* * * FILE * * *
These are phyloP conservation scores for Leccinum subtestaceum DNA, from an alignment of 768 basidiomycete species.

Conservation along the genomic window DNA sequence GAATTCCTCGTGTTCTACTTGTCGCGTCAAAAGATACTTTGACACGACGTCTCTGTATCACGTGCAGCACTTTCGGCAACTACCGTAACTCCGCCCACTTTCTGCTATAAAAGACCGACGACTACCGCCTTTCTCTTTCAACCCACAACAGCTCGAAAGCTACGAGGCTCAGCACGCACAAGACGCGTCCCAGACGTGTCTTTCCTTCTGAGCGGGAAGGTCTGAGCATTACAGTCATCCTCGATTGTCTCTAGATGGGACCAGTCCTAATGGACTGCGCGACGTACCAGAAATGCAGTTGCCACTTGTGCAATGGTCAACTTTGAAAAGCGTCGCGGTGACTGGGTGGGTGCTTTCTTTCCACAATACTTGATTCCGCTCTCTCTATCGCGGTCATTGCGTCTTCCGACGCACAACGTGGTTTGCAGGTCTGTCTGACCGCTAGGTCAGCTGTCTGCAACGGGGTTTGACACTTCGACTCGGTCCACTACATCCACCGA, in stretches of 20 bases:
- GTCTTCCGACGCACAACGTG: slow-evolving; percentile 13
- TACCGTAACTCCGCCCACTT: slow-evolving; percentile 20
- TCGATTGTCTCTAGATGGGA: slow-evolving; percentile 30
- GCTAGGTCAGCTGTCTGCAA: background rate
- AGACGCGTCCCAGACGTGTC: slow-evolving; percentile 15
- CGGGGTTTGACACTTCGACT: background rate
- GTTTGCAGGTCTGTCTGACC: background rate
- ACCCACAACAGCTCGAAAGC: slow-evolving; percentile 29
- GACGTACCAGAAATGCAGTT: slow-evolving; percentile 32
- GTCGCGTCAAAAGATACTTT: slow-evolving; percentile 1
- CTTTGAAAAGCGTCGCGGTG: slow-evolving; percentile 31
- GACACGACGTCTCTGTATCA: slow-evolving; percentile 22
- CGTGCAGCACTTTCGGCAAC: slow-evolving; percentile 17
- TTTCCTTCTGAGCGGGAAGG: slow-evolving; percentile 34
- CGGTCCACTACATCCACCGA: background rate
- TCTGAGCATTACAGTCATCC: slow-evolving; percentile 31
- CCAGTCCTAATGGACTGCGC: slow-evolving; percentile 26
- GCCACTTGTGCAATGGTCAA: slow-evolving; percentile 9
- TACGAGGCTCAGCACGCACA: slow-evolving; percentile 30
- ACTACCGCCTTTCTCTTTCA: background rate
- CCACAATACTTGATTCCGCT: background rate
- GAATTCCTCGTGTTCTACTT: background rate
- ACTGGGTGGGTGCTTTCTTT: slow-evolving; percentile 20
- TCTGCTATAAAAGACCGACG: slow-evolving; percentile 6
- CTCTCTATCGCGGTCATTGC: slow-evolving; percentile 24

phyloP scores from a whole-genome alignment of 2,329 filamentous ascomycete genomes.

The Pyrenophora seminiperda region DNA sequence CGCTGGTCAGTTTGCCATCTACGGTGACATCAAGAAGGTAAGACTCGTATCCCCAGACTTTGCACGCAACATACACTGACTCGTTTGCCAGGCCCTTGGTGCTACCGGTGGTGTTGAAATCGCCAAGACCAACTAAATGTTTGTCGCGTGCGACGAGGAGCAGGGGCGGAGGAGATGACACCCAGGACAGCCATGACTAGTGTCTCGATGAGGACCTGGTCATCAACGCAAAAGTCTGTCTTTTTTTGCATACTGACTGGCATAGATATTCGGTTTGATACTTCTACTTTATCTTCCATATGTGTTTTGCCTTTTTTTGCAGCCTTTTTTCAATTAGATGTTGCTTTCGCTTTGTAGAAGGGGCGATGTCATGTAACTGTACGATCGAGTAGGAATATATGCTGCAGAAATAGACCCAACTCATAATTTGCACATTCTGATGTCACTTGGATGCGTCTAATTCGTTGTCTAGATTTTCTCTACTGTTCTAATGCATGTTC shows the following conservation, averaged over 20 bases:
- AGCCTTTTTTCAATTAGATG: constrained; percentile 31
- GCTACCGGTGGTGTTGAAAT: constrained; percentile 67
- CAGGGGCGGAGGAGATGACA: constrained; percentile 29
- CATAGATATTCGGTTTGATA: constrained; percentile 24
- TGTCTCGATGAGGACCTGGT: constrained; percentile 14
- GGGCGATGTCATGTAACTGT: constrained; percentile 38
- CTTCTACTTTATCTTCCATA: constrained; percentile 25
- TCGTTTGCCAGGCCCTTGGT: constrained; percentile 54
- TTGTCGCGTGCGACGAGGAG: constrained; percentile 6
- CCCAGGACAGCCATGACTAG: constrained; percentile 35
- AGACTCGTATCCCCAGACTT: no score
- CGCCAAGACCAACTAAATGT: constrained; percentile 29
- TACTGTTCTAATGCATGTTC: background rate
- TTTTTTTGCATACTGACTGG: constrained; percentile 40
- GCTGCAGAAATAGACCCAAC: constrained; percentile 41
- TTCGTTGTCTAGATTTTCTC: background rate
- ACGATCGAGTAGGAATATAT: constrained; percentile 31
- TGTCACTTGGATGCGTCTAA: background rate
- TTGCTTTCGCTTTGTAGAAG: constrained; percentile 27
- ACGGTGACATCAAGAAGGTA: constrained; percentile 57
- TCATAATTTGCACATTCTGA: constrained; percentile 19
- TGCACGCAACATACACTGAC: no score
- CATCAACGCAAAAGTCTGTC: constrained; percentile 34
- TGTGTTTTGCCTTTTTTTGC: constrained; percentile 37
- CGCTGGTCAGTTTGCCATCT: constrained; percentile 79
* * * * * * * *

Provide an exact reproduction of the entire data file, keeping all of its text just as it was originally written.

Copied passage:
These are phyloP conservation scores for Leccinum subtestaceum DNA, from an alignment of 768 basidiomycete species.

Conservation along the genomic window DNA sequence GAATTCCTCGTGTTCTACTTGTCGCGTCAAAAGATACTTTGACACGACGTCTCTGTATCACGTGCAGCACTTTCGGCAACTACCGTAACTCCGCCCACTTTCTGCTATAAAAGACCGACGACTACCGCCTTTCTCTTTCAACCCACAACAGCTCGAAAGCTACGAGGCTCAGCACGCACAAGACGCGTCCCAGACGTGTCTTTCCTTCTGAGCGGGAAGGTCTGAGCATTACAGTCATCCTCGATTGTCTCTAGATGGGACCAGTCCTAATGGACTGCGCGACGTACCAGAAATGCAGTTGCCACTTGTGCAATGGTCAACTTTGAAAAGCGTCGCGGTGACTGGGTGGGTGCTTTCTTTCCACAATACTTGATTCCGCTCTCTCTATCGCGGTCATTGCGTCTTCCGACGCACAACGTGGTTTGCAGGTCTGTCTGACCGCTAGGTCAGCTGTCTGCAACGGGGTTTGACACTTCGACTCGGTCCACTACATCCACCGA, in stretches of 20 bases:
- GTCTTCCGACGCACAACGTG: slow-evolving; percentile 13
- TACCGTAACTCCGCCCACTT: slow-evolving; percentile 20
- TCGATTGTCTCTAGATGGGA: slow-evolving; percentile 30
- GCTAGGTCAGCTGTCTGCAA: background rate
- AGACGCGTCCCAGACGTGTC: slow-evolving; percentile 15
- CGGGGTTTGACACTTCGACT: background rate
- GTTTGCAGGTCTGTCTGACC: background rate
- ACCCACAACAGCTCGAAAGC: slow-evolving; percentile 29
- GACGTACCAGAAATGCAGTT: slow-evolving; percentile 32
- GTCGCGTCAAAAGATACTTT: slow-evolving; percentile 1
- CTTTGAAAAGCGTCGCGGTG: slow-evolving; percentile 31
- GACACGACGTCTCTGTATCA: slow-evolving; percentile 22
- CGTGCAGCACTTTCGGCAAC: slow-evolving; percentile 17
- TTTCCTTCTGAGCGGGAAGG: slow-evolving; percentile 34
- CGGTCCACTACATCCACCGA: background rate
- TCTGAGCATTACAGTCATCC: slow-evolving; percentile 31
- CCAGTCCTAATGGACTGCGC: slow-evolving; percentile 26
- GCCACTTGTGCAATGGTCAA: slow-evolving; percentile 9
- TACGAGGCTCAGCACGCACA: slow-evolving; percentile 30
- ACTACCGCCTTTCTCTTTCA: background rate
- CCACAATACTTGATTCCGCT: background rate
- GAATTCCTCGTGTTCTACTT: background rate
- ACTGGGTGGGTGCTTTCTTT: slow-evolving; percentile 20
- TCTGCTATAAAAGACCGACG: slow-evolving; percentile 6
- CTCTCTATCGCGGTCATTGC: slow-evolving; percentile 24

phyloP scores from a whole-genome alignment of 2,329 filamentous ascomycete genomes.

The Pyrenophora seminiperda region DNA sequence CGCTGGTCAGTTTGCCATCTACGGTGACATCAAGAAGGTAAGACTCGTATCCCCAGACTTTGCACGCAACATACACTGACTCGTTTGCCAGGCCCTTGGTGCTACCGGTGGTGTTGAAATCGCCAAGACCAACTAAATGTTTGTCGCGTGCGACGAGGAGCAGGGGCGGAGGAGATGACACCCAGGACAGCCATGACTAGTGTCTCGATGAGGACCTGGTCATCAACGCAAAAGTCTGTCTTTTTTTGCATACTGACTGGCATAGATATTCGGTTTGATACTTCTACTTTATCTTCCATATGTGTTTTGCCTTTTTTTGCAGCCTTTTTTCAATTAGATGTTGCTTTCGCTTTGTAGAAGGGGCGATGTCATGTAACTGTACGATCGAGTAGGAATATATGCTGCAGAAATAGACCCAACTCATAATTTGCACATTCTGATGTCACTTGGATGCGTCTAATTCGTTGTCTAGATTTTCTCTACTGTTCTAATGCATGTTC shows the following conservation, averaged over 20 bases:
- AGCCTTTTTTCAATTAGATG: constrained; percentile 31
- GCTACCGGTGGTGTTGAAAT: constrained; percentile 67
- CAGGGGCGGAGGAGATGACA: constrained; percentile 29
- CATAGATATTCGGTTTGATA: constrained; percentile 24
- TGTCTCGATGAGGACCTGGT: constrained; percentile 14
- GGGCGATGTCATGTAACTGT: constrained; percentile 38
- CTTCTACTTTATCTTCCATA: constrained; percentile 25
- TCGTTTGCCAGGCCCTTGGT: constrained; percentile 54
- TTGTCGCGTGCGACGAGGAG: constrained; percentile 6
- CCCAGGACAGCCATGACTAG: constrained; percentile 35
- AGACTCGTATCCCCAGACTT: no score
- CGCCAAGACCAACTAAATGT: constrained; percentile 29
- TACTGTTCTAATGCATGTTC: background rate
- TTTTTTTGCATACTGACTGG: constrained; percentile 40
- GCTGCAGAAATAGACCCAAC: constrained; percentile 41
- TTCGTTGTCTAGATTTTCTC: background rate
- ACGATCGAGTAGGAATATAT: constrained; percentile 31
- TGTCACTTGGATGCGTCTAA: background rate
- TTGCTTTCGCTTTGTAGAAG: constrained; percentile 27
- ACGGTGACATCAAGAAGGTA: constrained; percentile 57
- TCATAATTTGCACATTCTGA: constrained; percentile 19
- TGCACGCAACATACACTGAC: no score
- CATCAACGCAAAAGTCTGTC: constrained; percentile 34
- TGTGTTTTGCCTTTTTTTGC: constrained; percentile 37
- CGCTGGTCAGTTTGCCATCT: constrained; percentile 79